The Truth About Breastfeeding With Implants

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It's only natural for moms-to-be to want to know if they'll have an easy time breastfeeding well in advance — and usually that's impossible to find out until they've got a baby in-hand. One factor that many wonder about, possibly even before conceiving, is whether previous breast surgeries or modifications will ruin their chances of being able to nurse.
The brief and encouraging, if totally unsatisfying, answer is probably not, but, of course, there's more to it than that.
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According to Jeffrey A. Ascherman, MD, professor of surgery at Columbia University Medical Center, your ability to breastfeed actually depends on the type of augmentation you've undergone.
Having breast implants, he says, shouldn't have any impact on whether you can nurse or not. Most breast enlargement procedures start with an incision at the bottom of the breasts or in the armpits, and then the implants themselves are placed beneath the breast tissue. In other words, breast enlargements very rarely affect the rest of the breasts, let alone the milk ducts. (And, for the record, breast implants won't affect the quality or composition of breast milk.)
Breast reductions, however, are a slightly different story. Dr. Aschmerman explains that, unlike a breast enlargement, a reduction involves the removal of breast tissue — which could include milk ducts. But that's not guaranteed: "Just like with sensation in breast reduction, you can’t predict it. Some people will have it afterward, some won’t. It's the same with breastfeeding."
Unless you undergo a complete mastectomy, in which the entire breast is removed, you will retain some of your milk ducts. It's possible you may end up producing less milk than average, after having a breast reduction, but there's no reason to believe the surgery will bar you from breastfeeding normally. Some people suffer low milk production who've never so much as glanced sideways at their breasts, so it's not like avoiding surgery means you'll be able to go full cow once your kid arrives.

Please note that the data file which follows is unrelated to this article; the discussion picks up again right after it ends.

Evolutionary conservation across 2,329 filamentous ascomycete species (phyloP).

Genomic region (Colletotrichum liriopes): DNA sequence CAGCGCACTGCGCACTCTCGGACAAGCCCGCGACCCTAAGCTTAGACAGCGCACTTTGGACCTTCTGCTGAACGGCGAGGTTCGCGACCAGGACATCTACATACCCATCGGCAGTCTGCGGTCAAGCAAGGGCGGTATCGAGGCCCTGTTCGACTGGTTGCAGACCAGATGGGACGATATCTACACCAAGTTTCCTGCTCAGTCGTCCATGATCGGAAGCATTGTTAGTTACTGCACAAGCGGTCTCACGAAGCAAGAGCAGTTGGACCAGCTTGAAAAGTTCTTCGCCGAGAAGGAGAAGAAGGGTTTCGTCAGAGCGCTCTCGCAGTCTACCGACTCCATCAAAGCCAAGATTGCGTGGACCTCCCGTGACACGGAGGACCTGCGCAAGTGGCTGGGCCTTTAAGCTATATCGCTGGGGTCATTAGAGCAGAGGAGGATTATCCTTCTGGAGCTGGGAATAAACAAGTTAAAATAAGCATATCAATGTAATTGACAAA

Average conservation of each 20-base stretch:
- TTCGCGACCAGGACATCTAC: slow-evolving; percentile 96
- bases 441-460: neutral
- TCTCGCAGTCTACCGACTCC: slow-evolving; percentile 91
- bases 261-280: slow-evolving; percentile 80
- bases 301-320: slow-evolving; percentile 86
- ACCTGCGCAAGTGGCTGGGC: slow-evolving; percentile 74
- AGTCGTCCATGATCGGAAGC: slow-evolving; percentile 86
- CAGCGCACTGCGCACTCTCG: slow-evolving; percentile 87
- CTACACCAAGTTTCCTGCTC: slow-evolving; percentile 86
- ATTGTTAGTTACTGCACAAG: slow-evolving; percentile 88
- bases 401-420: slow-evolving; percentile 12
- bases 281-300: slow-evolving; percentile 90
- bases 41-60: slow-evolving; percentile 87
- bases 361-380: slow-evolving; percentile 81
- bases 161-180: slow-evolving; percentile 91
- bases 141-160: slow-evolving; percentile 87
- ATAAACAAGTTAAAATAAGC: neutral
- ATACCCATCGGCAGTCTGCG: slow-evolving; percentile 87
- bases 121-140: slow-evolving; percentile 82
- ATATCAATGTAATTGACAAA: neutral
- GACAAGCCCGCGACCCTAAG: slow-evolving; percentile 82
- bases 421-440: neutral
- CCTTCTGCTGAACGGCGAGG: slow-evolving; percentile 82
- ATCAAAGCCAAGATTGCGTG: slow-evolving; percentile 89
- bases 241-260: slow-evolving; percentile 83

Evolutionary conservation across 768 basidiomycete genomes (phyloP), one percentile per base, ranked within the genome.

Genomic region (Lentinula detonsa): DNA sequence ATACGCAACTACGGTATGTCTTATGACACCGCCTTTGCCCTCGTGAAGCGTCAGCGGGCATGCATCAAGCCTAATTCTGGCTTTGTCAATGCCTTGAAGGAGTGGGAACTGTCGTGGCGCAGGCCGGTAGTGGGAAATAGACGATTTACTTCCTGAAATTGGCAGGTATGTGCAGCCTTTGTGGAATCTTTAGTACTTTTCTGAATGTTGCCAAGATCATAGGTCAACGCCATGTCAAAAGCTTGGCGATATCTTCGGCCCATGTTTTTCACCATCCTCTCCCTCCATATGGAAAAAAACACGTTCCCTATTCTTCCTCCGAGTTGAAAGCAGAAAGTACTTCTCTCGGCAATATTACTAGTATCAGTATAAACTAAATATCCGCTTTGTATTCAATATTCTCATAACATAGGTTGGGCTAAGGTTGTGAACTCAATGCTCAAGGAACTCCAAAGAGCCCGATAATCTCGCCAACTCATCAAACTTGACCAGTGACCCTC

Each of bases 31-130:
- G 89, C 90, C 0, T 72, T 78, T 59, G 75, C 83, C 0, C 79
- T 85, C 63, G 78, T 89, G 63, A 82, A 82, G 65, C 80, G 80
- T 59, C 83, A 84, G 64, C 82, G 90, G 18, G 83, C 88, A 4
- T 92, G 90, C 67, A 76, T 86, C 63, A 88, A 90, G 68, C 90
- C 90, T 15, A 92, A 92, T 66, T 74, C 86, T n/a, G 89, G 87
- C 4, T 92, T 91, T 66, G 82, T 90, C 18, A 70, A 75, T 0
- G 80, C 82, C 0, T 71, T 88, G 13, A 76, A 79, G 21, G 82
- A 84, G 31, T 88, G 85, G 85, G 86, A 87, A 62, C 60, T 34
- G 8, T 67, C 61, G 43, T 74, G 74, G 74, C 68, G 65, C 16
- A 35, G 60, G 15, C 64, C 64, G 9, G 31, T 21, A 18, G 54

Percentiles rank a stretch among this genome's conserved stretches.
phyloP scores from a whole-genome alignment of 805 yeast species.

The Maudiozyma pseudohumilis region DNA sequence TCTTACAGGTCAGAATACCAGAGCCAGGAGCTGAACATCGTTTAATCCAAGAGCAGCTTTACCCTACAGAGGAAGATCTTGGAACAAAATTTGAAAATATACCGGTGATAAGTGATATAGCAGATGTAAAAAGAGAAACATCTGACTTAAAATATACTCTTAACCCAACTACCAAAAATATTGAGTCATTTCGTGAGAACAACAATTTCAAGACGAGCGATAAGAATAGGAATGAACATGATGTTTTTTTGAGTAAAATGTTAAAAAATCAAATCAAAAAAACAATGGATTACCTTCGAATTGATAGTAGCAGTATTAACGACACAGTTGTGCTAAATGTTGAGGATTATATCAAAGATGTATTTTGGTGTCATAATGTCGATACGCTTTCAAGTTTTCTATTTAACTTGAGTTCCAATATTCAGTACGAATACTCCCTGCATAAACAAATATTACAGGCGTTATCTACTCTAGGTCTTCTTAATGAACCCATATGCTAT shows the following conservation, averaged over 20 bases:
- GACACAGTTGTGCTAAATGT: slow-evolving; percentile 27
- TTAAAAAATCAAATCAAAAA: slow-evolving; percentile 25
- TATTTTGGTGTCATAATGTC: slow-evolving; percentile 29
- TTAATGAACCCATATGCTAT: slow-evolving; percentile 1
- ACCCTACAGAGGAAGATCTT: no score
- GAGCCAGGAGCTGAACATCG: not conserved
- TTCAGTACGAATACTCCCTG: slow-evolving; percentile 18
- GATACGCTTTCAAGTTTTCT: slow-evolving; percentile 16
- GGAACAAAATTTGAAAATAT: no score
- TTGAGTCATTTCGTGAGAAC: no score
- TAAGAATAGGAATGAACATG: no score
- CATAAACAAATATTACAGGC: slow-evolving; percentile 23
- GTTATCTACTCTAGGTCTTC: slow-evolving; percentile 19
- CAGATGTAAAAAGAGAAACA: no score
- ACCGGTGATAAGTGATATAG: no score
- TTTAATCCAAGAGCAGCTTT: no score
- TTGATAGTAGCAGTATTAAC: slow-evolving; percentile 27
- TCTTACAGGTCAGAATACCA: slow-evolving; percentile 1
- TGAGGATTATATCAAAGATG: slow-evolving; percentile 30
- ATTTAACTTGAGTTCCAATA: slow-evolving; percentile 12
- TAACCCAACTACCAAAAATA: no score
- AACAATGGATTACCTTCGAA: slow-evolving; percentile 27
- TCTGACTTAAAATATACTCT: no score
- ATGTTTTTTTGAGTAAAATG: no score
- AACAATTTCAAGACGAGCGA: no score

On the nonsurgical side of things, there are nipple piercings. Some moms have reported additional leakage and difficulty latching, and it is important to watch out for infections and blocked ducts while nursing with an open piercing. (As well as the obvious choking hazard of a piece of jewelry, so make sure you remove rings and barbells before bringing baby to your breast.) But, as long as the hole is totally healed (which takes up to a year), your nipple piercing will not make you incapable of breastfeeding.
As we said before, the question of nursing after breast augmentation is best answered on an individual level. Talk to your doctor or schedule an appointment with a lactation consultant if you have concerns. And bear in mind: "It's like breastfeeding in general," Dr. Ascherman says. "Some women can do it, but not all."
August is Breastfeeding Awareness Month. For more coverage on nursing, pumping, or choosing not to do either, head over to our Mothership page.
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